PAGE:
A top outside political adviser to President Trump took a swipe at the Trump reelection campaign on Monday, in the wake of a smaller-than-expected crowd at the president’s weekend rally in Tulsa, Okla.

"I think a fundamental mistake was made. Over promising and under-delivering is the biggest mistake you can make in politics,” said Corey Lewandowski, who managed Trump’s first presidential campaign from its inception in 2015 until June of 2016 and who remains a close outside political counsel to the president.


The president and his campaign touted early last week that they had received 1 million requests for tickets to the rally, which was Trump’s first since the coronavirus swept across the nation in March.

“Over 1M ticket requests for the @realDonaldTrump #MAGA Rally in Tulsa on Saturday,” campaign manager Brad Parscale tweeted last Monday.

And at a White House gathering on Thursday, the president said, “We’re going to be in Oklahoma. And it’s a crowd like, I guess, nobody’s seen before.”

Lewandowski noted that regardless of the number of ticket requests, “it’s always about the turnout."

"I lived this as you know, I did this when candidate Trump was running. We won 38 primaries and caucuses under my stewardship, obviously all due to Donald Trump, but we never did something like this," he said. "And what that means is we have to go back and re-evaluate the system in which people were getting those tickets and determining if they were real, if they were robots, and putting additional protocols in place so this doesn’t happen again."

Lewandowski made his comments in a Monday morning interview on the news-talk radio program "New Hampshire Today with Jack Heath."


What exactly happened on Saturday remains a matter of dispute. Trump critics, including Democratic Rep. Alexandria Ocasio-Cortez, D-N.Y., boasted that teenage activists had sabotaged the rally’s turnout by requesting tickets for the event online and then not showing up.

The Trump campaign pushed back hard at the suggestion they were duped. Parscale said over the weekend that “registering for a rally means you’ve RSVPed with a cellphone number and we constantly weed out bogus numbers, as we did with tens of thousands at the Tulsa rally, in calculating our possible attendee pool. These phony ticket requests never factor into our thinking.”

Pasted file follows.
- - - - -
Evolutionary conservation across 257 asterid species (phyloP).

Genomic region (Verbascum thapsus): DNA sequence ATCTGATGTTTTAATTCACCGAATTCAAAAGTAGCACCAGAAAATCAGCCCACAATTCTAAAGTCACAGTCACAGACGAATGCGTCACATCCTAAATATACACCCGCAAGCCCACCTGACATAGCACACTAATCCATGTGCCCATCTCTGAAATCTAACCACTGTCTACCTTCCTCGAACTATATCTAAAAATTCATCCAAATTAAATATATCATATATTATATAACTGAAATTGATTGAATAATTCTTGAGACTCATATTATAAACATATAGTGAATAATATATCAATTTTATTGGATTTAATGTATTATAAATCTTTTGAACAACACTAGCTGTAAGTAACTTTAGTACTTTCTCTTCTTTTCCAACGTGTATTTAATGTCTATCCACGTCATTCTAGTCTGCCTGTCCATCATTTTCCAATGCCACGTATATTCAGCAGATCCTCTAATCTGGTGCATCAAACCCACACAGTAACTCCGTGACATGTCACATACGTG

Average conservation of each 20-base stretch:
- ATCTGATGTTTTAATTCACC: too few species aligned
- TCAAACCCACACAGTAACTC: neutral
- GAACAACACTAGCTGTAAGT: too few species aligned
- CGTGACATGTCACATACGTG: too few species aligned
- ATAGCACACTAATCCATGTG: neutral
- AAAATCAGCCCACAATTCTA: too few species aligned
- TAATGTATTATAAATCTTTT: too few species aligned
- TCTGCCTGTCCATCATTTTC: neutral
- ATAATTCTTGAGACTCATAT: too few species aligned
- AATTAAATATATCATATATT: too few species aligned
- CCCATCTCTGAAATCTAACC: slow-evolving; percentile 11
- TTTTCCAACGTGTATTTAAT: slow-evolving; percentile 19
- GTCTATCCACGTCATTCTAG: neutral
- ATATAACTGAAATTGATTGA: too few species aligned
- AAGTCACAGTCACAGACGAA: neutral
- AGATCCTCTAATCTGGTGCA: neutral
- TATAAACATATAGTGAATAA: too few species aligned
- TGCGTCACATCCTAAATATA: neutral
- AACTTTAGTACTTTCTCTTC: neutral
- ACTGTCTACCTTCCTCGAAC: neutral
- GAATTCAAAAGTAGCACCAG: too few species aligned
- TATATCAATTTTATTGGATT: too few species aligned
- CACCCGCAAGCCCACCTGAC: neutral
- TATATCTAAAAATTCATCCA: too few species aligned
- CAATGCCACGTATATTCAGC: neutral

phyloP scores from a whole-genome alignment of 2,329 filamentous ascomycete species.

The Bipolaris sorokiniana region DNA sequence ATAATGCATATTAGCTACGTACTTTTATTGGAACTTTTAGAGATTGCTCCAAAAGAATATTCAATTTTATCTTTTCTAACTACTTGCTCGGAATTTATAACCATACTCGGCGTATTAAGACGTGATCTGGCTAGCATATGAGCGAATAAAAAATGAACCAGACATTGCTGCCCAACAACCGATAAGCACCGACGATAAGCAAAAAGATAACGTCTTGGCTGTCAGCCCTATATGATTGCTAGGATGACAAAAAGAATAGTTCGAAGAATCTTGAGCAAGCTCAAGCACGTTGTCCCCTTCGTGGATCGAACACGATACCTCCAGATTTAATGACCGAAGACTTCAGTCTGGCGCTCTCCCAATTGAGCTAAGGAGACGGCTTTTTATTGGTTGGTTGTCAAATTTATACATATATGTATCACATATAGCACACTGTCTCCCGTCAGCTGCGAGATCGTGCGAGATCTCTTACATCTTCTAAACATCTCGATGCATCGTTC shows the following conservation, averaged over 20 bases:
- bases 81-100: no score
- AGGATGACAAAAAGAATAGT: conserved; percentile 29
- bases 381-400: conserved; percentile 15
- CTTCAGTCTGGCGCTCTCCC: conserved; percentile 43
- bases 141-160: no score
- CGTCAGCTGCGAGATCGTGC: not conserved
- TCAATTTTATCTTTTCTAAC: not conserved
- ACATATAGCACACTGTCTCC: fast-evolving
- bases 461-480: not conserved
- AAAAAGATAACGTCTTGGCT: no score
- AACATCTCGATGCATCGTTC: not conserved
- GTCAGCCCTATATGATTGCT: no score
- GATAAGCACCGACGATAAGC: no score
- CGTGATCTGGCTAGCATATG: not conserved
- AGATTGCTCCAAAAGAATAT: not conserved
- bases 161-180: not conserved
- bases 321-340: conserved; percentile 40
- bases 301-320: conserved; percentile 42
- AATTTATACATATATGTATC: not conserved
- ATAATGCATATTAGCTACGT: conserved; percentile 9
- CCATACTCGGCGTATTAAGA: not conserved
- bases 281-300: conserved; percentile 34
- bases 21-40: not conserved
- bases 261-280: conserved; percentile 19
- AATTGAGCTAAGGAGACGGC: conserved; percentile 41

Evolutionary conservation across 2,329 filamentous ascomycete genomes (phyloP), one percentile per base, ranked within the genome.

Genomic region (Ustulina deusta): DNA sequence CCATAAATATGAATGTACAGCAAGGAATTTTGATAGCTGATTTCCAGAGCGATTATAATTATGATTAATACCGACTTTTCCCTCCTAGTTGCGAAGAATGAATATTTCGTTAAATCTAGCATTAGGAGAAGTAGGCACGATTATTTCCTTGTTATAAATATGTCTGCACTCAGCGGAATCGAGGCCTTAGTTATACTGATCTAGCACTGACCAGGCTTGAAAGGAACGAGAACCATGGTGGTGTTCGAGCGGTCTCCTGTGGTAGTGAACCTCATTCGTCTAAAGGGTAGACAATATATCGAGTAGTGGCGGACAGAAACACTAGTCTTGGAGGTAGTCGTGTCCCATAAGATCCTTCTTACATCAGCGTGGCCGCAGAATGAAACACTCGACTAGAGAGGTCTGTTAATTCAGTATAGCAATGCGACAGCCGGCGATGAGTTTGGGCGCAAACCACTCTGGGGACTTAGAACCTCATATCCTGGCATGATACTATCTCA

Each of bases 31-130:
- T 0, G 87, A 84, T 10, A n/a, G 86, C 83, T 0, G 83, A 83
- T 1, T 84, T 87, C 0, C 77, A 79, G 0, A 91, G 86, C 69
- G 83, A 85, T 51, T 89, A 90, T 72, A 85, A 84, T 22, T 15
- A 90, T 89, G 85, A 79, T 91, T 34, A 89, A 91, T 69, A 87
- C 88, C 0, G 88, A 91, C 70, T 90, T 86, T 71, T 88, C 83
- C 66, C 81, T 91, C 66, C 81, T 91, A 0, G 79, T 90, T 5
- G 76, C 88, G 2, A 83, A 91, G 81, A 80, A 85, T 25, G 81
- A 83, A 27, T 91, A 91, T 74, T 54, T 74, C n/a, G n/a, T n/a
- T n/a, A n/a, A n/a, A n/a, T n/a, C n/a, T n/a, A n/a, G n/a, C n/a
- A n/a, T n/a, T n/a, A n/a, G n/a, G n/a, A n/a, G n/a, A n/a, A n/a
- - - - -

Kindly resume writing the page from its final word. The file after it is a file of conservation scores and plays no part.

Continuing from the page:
The campaign also accused protesters of blocking access to the event and suggested that media coverage of the coronavirus risk dissuaded people from attending.

Further, the campaign pushed back on any suggestion that the turnout reflected flagging enthusiasm, noting the millions who watched the rally across the country. Trump campaign communications director Tim Murtaugh said the rally attracted more than 4 million viewers "across all of the campaign’s digital media channels," a figure that doesn't count television viewers.

"These numbers represent unmatched enthusiasm behind the President’s re-election and a massive audience that Joe Biden can only dream of," he said in a statement.

Heading into Saturday’s rally, the campaign expected to fill Tulsa’s BOK Center, which has a capacity of 19,000. And they set up a stage outside the arena where the president was scheduled to address an overflow crowd of up to 40,000 supporters. On Friday, Parscale – tweeting photos of the outdoor stage being constructed – said “This will be the 1st time that POTUS speaks to BOTH crowds in person — inside & outside. If you come to the rally and don’t get into the BOK Center before it’s full, you can still see the President in person!”

President Donald Trump arrives on stage to speak at a campaign rally at the BOK Center, Saturday, June 20, 2020, in Tulsa, Okla. (AP Photo/Evan Vucci)

But as the crowds did not materialize on Saturday to the degree expected, the Trump campaign had the outdoor site dismantled just before the president’s arrival at the arena.


A spokesperson for the Tulsa Fire Department told Fox News on Sunday that fire marshal records show just under 6,200 scanned tickets were logged for the rally at the BOK Center. The figure doesn't include Trump team staff members or private suites, which were fully booked.

But Murtaugh disputed the fire department's count, stressing that "12,000 people went through the metal detectors so that number is way off." And he emphasized that the lower level of the arena was mostly full.

TV images showed much of the upper tier of the arena remained empty during the rally, with other space visible in the lower seating areas as well.

The president – speaking at the rally – blamed the media, saying, “I’ve been watching the fake news for weeks now, and everything is negative. Don’t go, don’t come, don’t do anything. Today, it was like I’ve never seen anything like it. I’ve never seen anything like it.”

And Parscale charged in a tweet that “the fact is that a week’s worth of the fake news media warning people away from the rally because of COVID and protesters, coupled with recent images of American cities on fire, had a real impact on people bringing their families and children to the rally.”

The president and his campaign also pointed fingers at protesters outside the arena, arguing that “we had some very bad people outside. We had some very bad people outside. They were doing bad things.”

Parscale claimed that “Radical protesters, fueled by a week of apocalyptic media coverage, interfered with @realDonaldTrump supporters at the rally. They even blocked access to the metal detectors, preventing people from entering. Thanks to the 1,000s who made it anyway!”

According to on-the-ground reports, one sizeable group of protesters did temporarily block one of the three main entrances to the arena – after many Trump supporters had already entered the venue.

Fox News' Gregg Re contributed to this report.